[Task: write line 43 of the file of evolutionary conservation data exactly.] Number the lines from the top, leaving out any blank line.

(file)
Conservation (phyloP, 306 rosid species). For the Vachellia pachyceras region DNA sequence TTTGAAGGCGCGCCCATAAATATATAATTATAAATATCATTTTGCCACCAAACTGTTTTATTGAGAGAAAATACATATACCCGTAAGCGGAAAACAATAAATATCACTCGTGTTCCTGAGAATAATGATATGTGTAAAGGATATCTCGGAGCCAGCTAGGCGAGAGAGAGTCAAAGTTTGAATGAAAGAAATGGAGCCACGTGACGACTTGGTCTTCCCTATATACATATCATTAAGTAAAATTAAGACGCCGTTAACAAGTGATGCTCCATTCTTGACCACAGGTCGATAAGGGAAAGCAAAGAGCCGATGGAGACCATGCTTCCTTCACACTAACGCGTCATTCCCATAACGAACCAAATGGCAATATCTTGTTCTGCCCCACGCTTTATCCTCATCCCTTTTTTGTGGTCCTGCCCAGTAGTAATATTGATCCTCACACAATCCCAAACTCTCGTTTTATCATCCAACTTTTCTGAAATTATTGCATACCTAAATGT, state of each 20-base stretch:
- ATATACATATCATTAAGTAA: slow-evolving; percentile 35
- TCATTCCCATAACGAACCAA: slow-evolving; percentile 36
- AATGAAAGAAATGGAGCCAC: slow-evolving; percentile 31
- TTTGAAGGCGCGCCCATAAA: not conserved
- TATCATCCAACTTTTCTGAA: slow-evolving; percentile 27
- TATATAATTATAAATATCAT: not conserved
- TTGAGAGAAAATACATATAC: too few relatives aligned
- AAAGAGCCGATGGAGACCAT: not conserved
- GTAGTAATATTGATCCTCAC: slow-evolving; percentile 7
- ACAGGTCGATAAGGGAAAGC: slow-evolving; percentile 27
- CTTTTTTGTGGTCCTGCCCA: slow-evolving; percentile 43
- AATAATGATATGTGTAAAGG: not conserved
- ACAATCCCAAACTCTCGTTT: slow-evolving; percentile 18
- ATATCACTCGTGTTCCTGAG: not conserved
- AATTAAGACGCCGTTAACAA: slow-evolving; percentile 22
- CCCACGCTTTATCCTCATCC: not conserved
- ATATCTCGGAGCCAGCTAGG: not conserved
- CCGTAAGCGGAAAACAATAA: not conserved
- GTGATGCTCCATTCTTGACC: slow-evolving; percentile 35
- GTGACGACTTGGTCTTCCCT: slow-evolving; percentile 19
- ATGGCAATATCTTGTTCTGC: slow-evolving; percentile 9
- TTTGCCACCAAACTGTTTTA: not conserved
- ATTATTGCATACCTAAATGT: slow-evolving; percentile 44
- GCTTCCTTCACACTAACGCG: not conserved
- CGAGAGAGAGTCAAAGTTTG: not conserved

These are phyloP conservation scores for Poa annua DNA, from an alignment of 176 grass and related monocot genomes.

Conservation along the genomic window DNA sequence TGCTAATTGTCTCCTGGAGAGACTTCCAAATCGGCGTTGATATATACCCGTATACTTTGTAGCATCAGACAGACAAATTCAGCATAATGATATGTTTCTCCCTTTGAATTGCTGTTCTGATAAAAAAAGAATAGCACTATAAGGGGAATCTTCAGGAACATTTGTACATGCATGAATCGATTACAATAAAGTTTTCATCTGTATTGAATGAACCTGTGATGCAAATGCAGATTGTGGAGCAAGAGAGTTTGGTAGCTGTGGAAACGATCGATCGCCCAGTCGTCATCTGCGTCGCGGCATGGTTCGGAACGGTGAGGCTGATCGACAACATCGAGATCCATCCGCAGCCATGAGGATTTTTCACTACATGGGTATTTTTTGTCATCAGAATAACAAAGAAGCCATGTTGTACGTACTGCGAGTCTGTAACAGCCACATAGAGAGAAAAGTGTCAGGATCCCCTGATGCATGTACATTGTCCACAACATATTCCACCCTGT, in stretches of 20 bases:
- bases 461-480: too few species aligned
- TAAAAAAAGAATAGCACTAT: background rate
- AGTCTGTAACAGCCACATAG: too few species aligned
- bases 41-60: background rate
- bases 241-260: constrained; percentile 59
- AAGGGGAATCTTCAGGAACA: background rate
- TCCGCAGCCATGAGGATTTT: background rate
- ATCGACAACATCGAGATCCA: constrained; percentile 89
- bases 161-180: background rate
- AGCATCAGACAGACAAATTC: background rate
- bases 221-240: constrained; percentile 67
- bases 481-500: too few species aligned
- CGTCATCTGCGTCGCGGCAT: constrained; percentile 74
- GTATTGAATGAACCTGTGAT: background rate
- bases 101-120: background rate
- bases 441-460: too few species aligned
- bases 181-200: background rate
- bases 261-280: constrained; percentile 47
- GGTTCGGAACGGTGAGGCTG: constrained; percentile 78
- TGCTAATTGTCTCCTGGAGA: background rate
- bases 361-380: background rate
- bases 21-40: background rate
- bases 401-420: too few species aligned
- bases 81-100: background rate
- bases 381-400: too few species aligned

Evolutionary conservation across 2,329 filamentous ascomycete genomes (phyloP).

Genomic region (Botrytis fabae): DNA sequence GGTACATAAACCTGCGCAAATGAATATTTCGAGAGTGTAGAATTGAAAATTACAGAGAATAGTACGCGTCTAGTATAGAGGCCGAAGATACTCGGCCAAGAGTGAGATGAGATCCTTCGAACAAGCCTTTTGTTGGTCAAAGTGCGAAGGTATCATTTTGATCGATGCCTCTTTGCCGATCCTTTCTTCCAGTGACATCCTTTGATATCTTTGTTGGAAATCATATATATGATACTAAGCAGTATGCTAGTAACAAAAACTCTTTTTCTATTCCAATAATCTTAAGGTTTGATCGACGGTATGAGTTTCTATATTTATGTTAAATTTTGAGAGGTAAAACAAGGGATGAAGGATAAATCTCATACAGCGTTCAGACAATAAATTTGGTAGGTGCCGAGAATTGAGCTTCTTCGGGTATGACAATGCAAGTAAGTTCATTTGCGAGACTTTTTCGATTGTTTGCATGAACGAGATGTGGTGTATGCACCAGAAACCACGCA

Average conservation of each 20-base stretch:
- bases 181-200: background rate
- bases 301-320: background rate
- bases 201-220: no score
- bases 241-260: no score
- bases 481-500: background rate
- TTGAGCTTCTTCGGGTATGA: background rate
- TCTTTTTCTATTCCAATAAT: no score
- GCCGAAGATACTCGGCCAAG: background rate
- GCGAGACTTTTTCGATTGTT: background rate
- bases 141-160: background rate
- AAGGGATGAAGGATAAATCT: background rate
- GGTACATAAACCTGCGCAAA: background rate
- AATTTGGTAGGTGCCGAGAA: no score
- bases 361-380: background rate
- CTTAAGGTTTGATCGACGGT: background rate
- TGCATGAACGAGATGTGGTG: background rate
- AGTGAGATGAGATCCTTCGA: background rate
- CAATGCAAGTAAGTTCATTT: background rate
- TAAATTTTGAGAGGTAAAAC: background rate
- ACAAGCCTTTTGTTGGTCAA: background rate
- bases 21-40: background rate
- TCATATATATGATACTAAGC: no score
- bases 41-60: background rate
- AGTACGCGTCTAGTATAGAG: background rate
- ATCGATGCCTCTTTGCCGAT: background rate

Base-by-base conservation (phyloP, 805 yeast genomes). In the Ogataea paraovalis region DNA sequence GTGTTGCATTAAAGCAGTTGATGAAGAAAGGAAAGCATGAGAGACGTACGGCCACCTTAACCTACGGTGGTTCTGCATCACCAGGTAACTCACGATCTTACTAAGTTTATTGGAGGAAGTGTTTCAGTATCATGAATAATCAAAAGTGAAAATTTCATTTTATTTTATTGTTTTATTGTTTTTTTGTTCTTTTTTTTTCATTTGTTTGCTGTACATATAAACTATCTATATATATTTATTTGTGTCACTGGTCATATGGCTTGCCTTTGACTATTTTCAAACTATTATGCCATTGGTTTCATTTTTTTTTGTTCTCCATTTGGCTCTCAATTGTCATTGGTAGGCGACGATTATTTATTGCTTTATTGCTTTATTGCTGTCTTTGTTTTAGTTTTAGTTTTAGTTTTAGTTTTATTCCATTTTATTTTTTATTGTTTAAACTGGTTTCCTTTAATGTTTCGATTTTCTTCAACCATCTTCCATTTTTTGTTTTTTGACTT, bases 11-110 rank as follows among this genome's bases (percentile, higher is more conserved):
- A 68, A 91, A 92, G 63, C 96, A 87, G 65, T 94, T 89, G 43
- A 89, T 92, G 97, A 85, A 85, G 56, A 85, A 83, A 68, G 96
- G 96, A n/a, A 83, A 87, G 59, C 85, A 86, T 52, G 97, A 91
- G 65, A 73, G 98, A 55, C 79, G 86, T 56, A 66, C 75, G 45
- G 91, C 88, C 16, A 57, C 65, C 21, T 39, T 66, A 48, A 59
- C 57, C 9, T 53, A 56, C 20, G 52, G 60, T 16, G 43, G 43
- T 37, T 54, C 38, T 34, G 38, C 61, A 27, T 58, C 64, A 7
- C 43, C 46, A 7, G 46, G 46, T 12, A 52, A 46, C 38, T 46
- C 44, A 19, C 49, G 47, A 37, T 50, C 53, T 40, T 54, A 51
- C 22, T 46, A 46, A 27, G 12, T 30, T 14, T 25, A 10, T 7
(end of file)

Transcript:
- bases 101-120: background rate